Teachers would get a stipend of $1,200, amounting to $15 an hour, for earning their “early literacy endorsement.”

Legislators in the Indiana General Assembly passed the law earlier this year as part of an effort to remedy falling literacy scores, based on science of reading principles. The science of reading encompasses a body of research in education, psychology and neuroscience that explains how people learn to read and details best practices for teaching reading.

At last week’s meeting, teachers spoke out about the added time burden, given that many work second jobs to make ends meet during the summers. Teachers described the extensive education and degrees they already have invested time and resources into completing. Special-education teachers pointed out that they already go through multiple requirements for licenses. Others complained there were not enough open spots in the training, delaying their attempts to complete it.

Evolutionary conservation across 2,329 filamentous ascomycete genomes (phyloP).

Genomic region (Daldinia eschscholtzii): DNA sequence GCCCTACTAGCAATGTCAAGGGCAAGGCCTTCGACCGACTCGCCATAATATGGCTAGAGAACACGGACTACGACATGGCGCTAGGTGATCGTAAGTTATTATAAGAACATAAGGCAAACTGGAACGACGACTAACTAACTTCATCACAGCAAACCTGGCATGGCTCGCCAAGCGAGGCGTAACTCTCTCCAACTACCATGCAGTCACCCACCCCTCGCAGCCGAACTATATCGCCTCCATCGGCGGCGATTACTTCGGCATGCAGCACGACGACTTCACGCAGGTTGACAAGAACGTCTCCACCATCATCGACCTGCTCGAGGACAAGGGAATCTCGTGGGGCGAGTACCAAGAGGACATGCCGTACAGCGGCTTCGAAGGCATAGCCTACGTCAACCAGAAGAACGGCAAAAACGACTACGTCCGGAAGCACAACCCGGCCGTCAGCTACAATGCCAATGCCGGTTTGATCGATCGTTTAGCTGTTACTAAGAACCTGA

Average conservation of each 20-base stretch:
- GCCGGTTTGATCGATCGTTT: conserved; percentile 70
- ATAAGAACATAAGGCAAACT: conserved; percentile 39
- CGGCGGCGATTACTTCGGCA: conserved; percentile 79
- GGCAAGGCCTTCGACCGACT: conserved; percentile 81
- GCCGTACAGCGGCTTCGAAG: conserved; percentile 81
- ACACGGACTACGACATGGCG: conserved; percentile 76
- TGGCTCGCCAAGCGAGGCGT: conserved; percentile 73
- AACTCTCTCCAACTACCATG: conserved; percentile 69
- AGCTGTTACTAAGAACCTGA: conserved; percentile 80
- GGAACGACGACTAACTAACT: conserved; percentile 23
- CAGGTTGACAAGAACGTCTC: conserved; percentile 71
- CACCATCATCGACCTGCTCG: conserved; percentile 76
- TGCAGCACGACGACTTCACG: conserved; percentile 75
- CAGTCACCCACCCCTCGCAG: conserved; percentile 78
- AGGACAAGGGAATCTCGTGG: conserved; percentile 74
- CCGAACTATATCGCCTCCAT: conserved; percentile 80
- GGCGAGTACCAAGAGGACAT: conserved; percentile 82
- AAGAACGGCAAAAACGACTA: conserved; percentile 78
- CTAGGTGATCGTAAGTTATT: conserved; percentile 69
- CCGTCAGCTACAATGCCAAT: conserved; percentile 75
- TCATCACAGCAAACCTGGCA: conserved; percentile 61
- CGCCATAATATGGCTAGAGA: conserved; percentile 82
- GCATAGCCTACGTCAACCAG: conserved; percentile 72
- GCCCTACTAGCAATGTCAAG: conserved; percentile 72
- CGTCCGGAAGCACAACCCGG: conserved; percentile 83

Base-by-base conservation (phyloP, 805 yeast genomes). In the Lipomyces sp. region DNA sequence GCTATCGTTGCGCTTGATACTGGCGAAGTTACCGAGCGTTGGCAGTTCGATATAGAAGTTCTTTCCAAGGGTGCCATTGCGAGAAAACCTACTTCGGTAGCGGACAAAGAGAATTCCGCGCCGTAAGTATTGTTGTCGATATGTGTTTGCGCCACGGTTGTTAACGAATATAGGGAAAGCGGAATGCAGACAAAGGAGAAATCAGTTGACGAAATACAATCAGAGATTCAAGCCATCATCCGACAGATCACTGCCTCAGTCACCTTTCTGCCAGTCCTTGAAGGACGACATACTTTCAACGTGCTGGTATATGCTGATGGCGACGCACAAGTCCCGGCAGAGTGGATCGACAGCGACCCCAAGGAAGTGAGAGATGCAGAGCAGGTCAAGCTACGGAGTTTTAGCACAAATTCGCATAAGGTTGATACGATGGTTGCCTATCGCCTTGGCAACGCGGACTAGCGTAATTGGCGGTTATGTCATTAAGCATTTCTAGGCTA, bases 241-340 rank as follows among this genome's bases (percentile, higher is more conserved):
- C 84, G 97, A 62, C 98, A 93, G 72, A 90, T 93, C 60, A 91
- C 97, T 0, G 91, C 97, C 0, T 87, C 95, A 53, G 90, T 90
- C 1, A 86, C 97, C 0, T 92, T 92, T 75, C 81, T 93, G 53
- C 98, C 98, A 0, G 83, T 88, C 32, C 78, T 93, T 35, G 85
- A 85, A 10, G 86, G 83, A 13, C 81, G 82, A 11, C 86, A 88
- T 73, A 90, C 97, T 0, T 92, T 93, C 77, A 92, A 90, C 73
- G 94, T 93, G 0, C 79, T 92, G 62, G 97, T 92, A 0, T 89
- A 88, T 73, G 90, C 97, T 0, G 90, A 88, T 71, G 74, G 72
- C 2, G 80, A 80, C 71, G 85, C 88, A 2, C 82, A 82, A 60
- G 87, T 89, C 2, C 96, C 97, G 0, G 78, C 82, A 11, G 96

A Fort Wayne educator testified that teachers agree with the need to improve, and do not expect the science of reading approach to disappear. They just want it to be relevant to the classroom. As a Vigo County elementary music teacher stated, the 80 hours of her off time devoted exclusively to the science of reading “will not make me a better music teacher, and it will certainly not allow me time to seek out professional development in ways that will benefit my classroom environment.”

The Indiana General Assembly doesn’t care.